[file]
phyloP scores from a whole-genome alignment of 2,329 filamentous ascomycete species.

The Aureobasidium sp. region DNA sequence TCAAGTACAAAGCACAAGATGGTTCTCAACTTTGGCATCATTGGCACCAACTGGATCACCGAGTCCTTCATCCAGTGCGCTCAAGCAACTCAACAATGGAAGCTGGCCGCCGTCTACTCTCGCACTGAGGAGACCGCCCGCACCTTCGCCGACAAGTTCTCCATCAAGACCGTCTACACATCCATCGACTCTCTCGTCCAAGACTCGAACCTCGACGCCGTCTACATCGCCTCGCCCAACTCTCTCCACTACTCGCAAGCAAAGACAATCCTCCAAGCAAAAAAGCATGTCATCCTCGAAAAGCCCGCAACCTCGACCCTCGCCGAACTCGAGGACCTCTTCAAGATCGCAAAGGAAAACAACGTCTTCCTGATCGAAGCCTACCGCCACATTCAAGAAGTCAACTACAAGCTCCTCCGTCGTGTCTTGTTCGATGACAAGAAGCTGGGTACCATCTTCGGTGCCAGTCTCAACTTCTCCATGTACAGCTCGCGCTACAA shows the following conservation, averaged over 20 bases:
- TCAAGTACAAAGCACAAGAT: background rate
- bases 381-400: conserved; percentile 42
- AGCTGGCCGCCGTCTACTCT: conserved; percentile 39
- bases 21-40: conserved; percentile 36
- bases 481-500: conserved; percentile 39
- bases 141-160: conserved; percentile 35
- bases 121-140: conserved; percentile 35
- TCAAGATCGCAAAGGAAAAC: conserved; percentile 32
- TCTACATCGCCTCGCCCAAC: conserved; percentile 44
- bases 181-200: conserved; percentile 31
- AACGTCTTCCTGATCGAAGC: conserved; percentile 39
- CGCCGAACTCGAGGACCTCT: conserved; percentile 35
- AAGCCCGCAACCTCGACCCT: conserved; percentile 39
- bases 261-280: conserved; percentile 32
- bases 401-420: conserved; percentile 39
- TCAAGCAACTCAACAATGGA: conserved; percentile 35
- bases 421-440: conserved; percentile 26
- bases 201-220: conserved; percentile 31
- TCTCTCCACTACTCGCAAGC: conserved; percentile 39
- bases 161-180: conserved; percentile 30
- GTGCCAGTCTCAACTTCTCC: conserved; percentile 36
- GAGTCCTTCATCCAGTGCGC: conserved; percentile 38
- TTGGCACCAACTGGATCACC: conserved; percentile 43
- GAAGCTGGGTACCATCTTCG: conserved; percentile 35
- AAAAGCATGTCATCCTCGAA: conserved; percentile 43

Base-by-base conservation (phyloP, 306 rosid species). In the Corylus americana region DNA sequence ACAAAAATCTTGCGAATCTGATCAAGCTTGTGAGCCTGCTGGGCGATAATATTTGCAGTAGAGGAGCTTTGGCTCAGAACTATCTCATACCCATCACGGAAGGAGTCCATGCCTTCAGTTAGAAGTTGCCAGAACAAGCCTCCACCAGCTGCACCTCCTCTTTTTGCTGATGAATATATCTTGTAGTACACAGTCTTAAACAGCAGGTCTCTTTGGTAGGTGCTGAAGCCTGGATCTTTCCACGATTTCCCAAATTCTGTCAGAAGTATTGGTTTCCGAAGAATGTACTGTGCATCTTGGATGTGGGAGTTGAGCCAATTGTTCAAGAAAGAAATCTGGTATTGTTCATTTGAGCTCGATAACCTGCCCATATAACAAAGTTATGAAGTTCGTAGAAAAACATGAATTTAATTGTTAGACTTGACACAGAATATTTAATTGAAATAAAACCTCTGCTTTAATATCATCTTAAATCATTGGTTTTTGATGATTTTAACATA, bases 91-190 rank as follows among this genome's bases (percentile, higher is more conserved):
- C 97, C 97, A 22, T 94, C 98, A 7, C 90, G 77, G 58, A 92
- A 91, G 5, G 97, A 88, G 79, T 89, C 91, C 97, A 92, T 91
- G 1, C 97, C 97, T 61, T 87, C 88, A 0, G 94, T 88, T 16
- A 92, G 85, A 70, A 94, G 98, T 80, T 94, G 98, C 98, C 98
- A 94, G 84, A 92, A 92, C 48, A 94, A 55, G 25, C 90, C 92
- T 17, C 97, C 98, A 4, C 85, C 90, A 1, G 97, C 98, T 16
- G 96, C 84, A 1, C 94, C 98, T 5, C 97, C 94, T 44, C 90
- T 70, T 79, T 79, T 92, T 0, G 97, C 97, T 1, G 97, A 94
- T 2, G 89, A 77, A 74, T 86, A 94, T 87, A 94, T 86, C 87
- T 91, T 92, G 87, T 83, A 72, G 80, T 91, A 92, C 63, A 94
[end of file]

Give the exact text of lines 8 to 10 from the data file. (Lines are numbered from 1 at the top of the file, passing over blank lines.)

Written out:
- bases 141-160: conserved; percentile 35
- bases 121-140: conserved; percentile 35
- TCAAGATCGCAAAGGAAAAC: conserved; percentile 32